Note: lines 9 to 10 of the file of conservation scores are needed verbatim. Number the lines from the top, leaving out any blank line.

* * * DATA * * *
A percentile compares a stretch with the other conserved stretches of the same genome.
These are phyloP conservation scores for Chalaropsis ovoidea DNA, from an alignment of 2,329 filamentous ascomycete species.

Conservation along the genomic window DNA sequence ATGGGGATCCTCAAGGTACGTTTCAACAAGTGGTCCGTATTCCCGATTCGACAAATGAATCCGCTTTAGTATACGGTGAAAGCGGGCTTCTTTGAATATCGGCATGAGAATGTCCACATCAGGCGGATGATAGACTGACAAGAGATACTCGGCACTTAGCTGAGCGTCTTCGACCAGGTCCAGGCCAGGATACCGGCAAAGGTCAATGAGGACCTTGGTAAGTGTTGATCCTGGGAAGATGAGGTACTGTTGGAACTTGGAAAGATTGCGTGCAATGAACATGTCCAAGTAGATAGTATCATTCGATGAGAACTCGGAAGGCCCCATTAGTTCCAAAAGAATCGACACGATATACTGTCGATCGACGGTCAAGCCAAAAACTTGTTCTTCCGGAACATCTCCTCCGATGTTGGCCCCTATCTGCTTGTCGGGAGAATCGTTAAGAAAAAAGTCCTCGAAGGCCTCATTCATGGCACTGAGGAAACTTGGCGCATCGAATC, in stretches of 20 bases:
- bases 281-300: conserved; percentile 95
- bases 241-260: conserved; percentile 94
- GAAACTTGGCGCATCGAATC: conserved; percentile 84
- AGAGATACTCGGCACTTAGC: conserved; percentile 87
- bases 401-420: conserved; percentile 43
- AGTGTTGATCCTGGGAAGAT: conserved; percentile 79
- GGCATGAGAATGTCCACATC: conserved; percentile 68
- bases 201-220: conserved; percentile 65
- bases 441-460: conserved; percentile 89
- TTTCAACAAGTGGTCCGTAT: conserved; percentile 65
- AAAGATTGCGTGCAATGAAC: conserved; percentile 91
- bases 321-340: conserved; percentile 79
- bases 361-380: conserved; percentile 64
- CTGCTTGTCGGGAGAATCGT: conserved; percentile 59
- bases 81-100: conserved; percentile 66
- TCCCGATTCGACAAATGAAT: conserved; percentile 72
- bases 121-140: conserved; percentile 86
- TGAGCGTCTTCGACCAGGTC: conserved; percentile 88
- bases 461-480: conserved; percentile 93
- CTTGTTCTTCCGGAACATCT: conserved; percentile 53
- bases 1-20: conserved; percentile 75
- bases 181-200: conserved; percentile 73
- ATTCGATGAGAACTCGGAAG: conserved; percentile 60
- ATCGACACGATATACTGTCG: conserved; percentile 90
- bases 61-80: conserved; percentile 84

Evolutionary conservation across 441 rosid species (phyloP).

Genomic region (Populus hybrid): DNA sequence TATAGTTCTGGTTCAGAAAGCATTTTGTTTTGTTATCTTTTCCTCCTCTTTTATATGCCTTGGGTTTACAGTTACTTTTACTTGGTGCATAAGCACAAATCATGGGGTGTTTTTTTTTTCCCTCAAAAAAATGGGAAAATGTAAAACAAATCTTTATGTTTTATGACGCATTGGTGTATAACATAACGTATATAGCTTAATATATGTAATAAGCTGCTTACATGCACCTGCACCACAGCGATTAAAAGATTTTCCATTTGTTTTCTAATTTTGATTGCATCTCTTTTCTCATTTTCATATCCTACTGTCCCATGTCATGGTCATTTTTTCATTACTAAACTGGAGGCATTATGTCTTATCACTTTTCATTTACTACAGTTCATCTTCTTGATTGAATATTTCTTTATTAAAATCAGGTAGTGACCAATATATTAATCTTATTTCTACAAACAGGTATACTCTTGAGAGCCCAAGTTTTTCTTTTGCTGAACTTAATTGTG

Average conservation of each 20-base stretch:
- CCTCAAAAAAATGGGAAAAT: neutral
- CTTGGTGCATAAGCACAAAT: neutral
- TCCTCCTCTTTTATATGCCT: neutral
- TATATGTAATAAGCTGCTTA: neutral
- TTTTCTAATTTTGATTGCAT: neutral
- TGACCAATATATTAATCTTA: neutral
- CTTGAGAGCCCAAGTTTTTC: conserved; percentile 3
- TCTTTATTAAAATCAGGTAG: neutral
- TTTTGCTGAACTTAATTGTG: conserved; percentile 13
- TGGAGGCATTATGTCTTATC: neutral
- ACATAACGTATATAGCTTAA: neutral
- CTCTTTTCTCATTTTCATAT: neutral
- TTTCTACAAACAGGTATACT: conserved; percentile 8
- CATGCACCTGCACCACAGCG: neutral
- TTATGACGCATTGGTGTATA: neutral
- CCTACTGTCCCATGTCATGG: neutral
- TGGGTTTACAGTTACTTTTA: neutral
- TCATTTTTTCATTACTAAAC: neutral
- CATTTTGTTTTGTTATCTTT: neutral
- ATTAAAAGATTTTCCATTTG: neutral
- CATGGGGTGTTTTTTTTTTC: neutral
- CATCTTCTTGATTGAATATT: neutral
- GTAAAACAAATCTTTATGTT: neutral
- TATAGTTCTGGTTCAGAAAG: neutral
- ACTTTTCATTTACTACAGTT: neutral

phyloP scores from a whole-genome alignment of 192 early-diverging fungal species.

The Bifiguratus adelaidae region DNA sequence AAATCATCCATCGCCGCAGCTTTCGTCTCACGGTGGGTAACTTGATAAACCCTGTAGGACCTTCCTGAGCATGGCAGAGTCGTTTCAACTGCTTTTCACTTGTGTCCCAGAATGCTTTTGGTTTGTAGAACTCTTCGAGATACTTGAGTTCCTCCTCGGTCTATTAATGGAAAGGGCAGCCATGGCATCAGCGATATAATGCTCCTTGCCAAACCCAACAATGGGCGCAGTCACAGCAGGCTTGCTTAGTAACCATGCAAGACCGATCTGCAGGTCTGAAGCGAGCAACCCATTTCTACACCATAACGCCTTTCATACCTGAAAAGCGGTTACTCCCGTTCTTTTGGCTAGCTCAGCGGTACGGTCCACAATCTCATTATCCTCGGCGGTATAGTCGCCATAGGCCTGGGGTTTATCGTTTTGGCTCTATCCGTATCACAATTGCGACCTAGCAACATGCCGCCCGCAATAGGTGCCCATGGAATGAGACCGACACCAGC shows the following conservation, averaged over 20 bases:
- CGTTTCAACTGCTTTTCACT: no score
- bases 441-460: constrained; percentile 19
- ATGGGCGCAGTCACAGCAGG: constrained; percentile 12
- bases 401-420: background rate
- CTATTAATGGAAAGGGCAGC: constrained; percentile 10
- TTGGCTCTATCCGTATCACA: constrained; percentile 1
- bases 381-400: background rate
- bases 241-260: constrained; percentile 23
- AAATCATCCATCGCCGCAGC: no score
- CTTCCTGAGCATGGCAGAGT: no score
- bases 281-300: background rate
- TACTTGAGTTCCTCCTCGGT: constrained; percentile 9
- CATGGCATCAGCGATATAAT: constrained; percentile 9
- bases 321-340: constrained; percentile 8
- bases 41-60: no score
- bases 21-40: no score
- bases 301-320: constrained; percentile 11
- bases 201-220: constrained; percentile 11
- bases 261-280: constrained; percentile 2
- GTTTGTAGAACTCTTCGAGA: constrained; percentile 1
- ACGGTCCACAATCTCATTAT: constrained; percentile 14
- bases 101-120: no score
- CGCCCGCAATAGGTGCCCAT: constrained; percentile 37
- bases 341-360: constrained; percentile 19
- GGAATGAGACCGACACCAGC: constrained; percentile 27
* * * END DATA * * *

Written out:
- AGTGTTGATCCTGGGAAGAT: conserved; percentile 79
- GGCATGAGAATGTCCACATC: conserved; percentile 68